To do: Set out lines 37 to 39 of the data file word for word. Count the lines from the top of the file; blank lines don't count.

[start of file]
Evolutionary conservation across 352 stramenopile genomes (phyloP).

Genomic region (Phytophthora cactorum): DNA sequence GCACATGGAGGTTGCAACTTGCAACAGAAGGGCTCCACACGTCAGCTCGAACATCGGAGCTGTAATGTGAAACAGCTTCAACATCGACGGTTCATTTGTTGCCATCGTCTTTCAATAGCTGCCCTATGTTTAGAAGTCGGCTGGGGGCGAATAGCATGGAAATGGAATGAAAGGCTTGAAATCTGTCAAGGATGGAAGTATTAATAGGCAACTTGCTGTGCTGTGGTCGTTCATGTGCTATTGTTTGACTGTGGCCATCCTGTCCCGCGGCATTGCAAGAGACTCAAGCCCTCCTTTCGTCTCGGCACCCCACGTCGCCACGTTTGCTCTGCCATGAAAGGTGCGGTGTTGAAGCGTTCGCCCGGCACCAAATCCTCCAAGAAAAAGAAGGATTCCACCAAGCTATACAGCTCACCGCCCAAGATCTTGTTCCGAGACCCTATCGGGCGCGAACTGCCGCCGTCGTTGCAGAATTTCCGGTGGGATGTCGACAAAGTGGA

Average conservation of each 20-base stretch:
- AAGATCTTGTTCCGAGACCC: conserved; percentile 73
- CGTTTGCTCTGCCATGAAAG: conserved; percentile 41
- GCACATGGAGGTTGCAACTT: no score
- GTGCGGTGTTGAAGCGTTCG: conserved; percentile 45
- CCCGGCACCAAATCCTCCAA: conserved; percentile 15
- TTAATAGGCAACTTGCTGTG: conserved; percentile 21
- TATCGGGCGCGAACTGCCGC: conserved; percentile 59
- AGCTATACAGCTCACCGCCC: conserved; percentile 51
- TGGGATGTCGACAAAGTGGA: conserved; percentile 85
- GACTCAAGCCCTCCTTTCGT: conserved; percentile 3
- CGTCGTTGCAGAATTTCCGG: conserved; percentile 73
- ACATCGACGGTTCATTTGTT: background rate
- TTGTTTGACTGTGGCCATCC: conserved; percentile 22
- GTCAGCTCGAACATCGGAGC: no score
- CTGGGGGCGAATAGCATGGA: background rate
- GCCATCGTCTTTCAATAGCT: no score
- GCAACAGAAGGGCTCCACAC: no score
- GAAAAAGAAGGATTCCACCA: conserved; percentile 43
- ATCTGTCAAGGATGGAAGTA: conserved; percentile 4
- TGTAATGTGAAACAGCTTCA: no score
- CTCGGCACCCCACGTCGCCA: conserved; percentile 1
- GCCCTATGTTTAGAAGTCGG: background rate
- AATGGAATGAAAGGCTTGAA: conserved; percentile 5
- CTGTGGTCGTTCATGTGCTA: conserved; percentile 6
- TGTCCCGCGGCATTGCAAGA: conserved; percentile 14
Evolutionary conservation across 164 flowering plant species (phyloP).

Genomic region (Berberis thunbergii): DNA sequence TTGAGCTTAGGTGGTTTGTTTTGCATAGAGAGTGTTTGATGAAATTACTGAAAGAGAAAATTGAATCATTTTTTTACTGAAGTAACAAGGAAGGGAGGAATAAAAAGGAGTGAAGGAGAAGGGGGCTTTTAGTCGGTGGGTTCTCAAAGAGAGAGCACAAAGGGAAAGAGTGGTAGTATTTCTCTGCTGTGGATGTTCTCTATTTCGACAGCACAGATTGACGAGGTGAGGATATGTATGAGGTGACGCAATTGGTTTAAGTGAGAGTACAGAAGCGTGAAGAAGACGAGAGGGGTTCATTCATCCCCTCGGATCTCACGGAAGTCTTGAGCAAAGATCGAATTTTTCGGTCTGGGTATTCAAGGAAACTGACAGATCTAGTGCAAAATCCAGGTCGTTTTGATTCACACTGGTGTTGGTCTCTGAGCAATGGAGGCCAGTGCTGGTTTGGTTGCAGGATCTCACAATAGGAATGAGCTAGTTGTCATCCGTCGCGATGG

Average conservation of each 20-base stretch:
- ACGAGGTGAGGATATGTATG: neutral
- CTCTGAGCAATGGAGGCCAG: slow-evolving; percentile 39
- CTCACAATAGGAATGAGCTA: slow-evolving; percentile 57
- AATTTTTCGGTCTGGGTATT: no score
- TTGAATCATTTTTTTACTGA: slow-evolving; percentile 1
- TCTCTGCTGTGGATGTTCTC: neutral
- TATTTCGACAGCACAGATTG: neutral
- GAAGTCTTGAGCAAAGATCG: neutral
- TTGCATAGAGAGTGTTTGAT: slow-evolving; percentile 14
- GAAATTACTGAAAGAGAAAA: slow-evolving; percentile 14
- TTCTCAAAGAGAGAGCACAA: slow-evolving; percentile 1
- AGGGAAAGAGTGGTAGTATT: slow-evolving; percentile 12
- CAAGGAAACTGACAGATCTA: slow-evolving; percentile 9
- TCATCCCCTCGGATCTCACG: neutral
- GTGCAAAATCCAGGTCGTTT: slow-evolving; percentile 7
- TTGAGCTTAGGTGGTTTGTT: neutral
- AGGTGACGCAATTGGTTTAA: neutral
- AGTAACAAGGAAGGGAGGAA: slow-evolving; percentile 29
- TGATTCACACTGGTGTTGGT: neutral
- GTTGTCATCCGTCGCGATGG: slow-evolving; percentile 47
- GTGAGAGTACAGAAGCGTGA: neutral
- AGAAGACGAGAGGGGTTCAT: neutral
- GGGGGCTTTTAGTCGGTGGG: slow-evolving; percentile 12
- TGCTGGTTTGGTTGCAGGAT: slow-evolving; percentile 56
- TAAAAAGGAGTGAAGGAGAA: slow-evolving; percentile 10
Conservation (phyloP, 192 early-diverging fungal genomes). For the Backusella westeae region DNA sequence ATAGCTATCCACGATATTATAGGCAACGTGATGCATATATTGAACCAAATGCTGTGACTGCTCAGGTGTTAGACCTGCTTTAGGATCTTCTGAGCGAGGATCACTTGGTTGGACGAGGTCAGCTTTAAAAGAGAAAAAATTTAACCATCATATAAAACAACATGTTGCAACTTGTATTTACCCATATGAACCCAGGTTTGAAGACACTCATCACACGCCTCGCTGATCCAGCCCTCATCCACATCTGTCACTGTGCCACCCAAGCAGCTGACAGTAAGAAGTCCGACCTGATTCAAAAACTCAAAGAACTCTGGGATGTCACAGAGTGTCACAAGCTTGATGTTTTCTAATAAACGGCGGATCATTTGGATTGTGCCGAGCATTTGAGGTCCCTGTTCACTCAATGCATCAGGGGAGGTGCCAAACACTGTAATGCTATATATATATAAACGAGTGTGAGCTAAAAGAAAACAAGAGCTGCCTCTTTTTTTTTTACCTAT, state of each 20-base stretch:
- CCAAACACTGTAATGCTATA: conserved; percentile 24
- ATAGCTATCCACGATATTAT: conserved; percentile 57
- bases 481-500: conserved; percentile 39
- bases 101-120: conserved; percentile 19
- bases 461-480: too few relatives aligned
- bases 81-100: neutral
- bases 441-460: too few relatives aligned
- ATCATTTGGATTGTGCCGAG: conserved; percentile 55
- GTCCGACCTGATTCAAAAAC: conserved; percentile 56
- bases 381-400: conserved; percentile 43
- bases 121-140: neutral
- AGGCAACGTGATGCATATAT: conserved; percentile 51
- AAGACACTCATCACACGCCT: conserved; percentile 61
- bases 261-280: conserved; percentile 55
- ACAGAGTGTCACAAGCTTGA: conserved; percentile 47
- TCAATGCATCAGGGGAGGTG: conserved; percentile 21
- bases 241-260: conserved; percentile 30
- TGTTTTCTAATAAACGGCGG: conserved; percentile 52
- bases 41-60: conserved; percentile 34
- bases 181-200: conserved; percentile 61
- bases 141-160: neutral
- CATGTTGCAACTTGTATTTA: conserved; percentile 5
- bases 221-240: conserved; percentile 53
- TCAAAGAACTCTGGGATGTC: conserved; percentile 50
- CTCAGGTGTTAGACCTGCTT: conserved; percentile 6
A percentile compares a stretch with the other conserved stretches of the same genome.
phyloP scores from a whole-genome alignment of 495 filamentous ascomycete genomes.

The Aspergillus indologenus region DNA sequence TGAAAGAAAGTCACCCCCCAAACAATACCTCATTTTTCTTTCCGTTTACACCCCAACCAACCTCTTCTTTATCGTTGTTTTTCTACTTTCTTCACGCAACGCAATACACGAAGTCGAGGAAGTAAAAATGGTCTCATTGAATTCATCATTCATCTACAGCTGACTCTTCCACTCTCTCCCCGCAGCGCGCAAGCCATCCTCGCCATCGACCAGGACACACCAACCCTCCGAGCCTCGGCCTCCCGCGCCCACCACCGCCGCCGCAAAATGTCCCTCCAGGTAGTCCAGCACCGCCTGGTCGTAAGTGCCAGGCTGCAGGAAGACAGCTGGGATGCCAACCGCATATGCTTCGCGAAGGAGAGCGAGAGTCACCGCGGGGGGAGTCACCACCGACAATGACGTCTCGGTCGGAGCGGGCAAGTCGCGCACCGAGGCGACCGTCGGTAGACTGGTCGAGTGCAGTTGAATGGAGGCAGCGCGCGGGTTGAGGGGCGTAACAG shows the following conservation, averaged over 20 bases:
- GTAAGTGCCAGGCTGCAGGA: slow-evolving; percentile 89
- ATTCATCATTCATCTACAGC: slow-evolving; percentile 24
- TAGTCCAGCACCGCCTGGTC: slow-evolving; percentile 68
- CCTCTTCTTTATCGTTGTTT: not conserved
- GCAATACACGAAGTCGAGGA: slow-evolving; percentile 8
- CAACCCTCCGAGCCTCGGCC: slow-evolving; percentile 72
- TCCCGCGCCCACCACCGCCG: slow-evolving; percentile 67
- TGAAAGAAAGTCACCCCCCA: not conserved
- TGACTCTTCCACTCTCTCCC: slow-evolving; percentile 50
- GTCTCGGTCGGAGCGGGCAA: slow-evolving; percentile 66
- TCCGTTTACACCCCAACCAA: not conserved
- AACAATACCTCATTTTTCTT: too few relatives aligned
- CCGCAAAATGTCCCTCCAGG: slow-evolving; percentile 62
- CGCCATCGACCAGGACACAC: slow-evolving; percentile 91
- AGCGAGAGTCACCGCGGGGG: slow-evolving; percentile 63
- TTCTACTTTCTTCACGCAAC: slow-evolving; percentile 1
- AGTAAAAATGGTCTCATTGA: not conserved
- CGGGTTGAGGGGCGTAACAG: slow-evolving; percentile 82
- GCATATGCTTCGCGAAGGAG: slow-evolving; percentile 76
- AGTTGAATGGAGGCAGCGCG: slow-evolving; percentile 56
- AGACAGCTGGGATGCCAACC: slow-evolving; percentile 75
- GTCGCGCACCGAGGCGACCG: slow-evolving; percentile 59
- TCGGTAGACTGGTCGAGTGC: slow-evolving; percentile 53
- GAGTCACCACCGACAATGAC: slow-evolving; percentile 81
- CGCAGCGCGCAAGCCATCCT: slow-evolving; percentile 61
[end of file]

- TCTCTGCTGTGGATGTTCTC: neutral
- TATTTCGACAGCACAGATTG: neutral
- GAAGTCTTGAGCAAAGATCG: neutral